In this guest post Behzad Yaghmaian, author of The Accidental Capitalist: A People’s Story of the New China, speculates on the possibility of a new popular movement arising in China, 23 years after the student uprising which culminated in the Tiananmen Square massacre.
While the Communist Party of China watches the passing of the 23rd anniversary of the Tiananmen Square massacre, it has little fear of the Chinese students as a threat to its rule. More than two decades of enviable economic achievements has made friend out of old foes. The threat comes from workers and peasants. This time however, the Party has a new and largely non-violent approach to this challenge.
After the bloody crackdown of the student movement, Beijing seems to have succeeded in disarming the youth and minimizing the potential for dissent. While reasons for discontent remain, there has been little spontaneous or organized youth action in recent years. The young students who assembled in the square in defiance of the rolling tanks are now prospering entrepreneurs and managers of export-processing factories. They are among the winners of China’s enviable leap forward, and largely silent about the abuses they opposed in their youth.
Born and raised during China’s ascendance to a world power, their children decry politics and youth activism. Political activism leads to “chaos” and steers the country away from the hard gained achievements of development, a recent university graduate told me when I visited China to research the lives of migrant workers. China entered the age of development with noticeable gains for many, including the urban youths.
The situation is, however, largely different for the peasants and the 200 million migrant workers, the most marginalised groups in the country. Across the country, millions of migrants work 10-12 hours a day, earning less than $200 a month. Few have full or partial pension, and even less enjoy unemployment insurance. Despite the massive wealth the country had amassed, nearly a quarter of the households live in less than five square meters per person, and many have no sanitation facilities. In 2008, more than 800 million Chinese farmers survived on an annual per capita income of $570. They lived in mud houses, or brick homes without tap water and heating, and lacked access to healthcare, and other basic needs.
Meanwhile, strikes and job actions by migrant workers and protests by peasants have grown in recent years. Chinese migrant workers are becoming more vocal, demanding a fairer share of the countries riches. Workers protest against unpaid or low wages, workplace abuses, substandard living conditions, or the right to form independent unions are common and spreading.
Government agencies reported 74,000 protests involving 3.76 million people in 2004. “Public order disturbances” reached 87,000 in 2005, ten times larger than1993. According to government statistics, 50,000 to 100,000 protests occurred every year over that past few years. Unlike the 1989 Tiananmen Square protest by the middle class students, those daring to challenge the authorities now are workers and the peasants. Labour disputes rose by 42% in Guangdong in the first quarter of 2009. Across China, there were 317,000 labour dispute cases in 2009 compared to 126,000 such cases in 2006.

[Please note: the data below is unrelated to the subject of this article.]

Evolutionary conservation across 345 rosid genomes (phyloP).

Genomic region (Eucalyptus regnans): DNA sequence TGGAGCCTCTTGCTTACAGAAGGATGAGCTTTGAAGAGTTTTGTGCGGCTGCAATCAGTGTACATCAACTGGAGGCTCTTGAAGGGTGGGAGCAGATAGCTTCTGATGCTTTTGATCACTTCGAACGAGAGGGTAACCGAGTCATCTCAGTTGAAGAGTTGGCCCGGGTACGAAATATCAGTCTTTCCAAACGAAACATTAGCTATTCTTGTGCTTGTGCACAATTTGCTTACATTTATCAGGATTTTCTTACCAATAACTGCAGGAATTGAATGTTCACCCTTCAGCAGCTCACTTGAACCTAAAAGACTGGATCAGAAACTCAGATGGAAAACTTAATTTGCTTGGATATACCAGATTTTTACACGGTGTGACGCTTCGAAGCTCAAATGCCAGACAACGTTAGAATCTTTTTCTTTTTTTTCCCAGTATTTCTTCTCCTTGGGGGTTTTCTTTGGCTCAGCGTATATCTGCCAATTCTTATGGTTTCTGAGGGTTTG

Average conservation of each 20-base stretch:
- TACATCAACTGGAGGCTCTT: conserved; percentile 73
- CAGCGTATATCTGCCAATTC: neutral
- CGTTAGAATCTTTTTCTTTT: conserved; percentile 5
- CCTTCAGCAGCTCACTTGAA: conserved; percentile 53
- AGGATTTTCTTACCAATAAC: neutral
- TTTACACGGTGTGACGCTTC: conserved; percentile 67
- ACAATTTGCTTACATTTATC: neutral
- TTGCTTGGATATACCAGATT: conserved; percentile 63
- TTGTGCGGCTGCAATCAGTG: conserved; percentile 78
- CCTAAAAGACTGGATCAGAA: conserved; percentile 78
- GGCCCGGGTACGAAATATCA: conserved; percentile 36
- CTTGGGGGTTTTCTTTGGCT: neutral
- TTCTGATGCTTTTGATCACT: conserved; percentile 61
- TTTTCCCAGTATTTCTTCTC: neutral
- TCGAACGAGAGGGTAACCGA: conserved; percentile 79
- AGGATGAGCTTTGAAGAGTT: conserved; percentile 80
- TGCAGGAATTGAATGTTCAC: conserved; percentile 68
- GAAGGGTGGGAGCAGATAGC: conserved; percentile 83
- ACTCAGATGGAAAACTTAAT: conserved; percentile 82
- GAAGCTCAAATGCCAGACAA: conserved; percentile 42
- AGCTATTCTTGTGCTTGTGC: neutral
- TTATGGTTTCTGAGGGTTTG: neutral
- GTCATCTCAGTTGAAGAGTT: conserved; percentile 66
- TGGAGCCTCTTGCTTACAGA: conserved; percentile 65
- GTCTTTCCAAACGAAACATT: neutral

Although there are no immediate risks to the government and the Communist Party’s rule, Beijing has been on alert. The government is using a multi-prong approach to deal with the grievances of migrant workers and the peasants.
Wages have sharply increased in recent years. The government-set minimum wage more than tripled from an average of $70 a month in 2005, to $240 in 2012. In many industrial centres, wage increases have surpassed the inflation rate. Beijing has also taken concrete measures to increase access to health insurance and retirement benefits to migrant workers and the peasants. According to a new government plan, all residents in China will have access to essential healthcare by 2020. The plan will particularly benefit migrant workers and peasants.
The government has also supported new laws restructuring workplace relations. A 2007 Labour Law restricts the use of temporary labour, limits the ability of employers to randomly fire their workers, and gives workers the right to collective bargaining for wages and benefits. It also demands all employers to provide their workers with a contract.
Meanwhile, the government is avoiding the use of force in dealing with labour disputes. Government forces remained on the sidelines when workers in the Toyota and Honda plants struck and demanded independent unions and substantial wage increases in late spring and early summer 2010. Beijing’s reluctance to repress the rising wave of strikes in recent years is a turning point in a country known for having little tolerance of labour militancy.
China changed from an egalitarian, but poor society, to one of the most unequal countries in the world in less than three decades. Facing the potential destabilizing consequences of this inequality, President Hu Jintao has called for “development with a human face,” and “building a harmonious society.” The future leadership in China is likely to continue the same policy of maintaining social stability by improving the livelihood of those who paid for economic successes of recent years. The Chinese middle class will expand to include a larger part of workers and peasants.
While minimising the potential for social instability, the enlarged middle class will help create a growing domestic market and consumer society. It would weaken the negative effects of fluctuation in foreign demand. China has everything to win from this policy.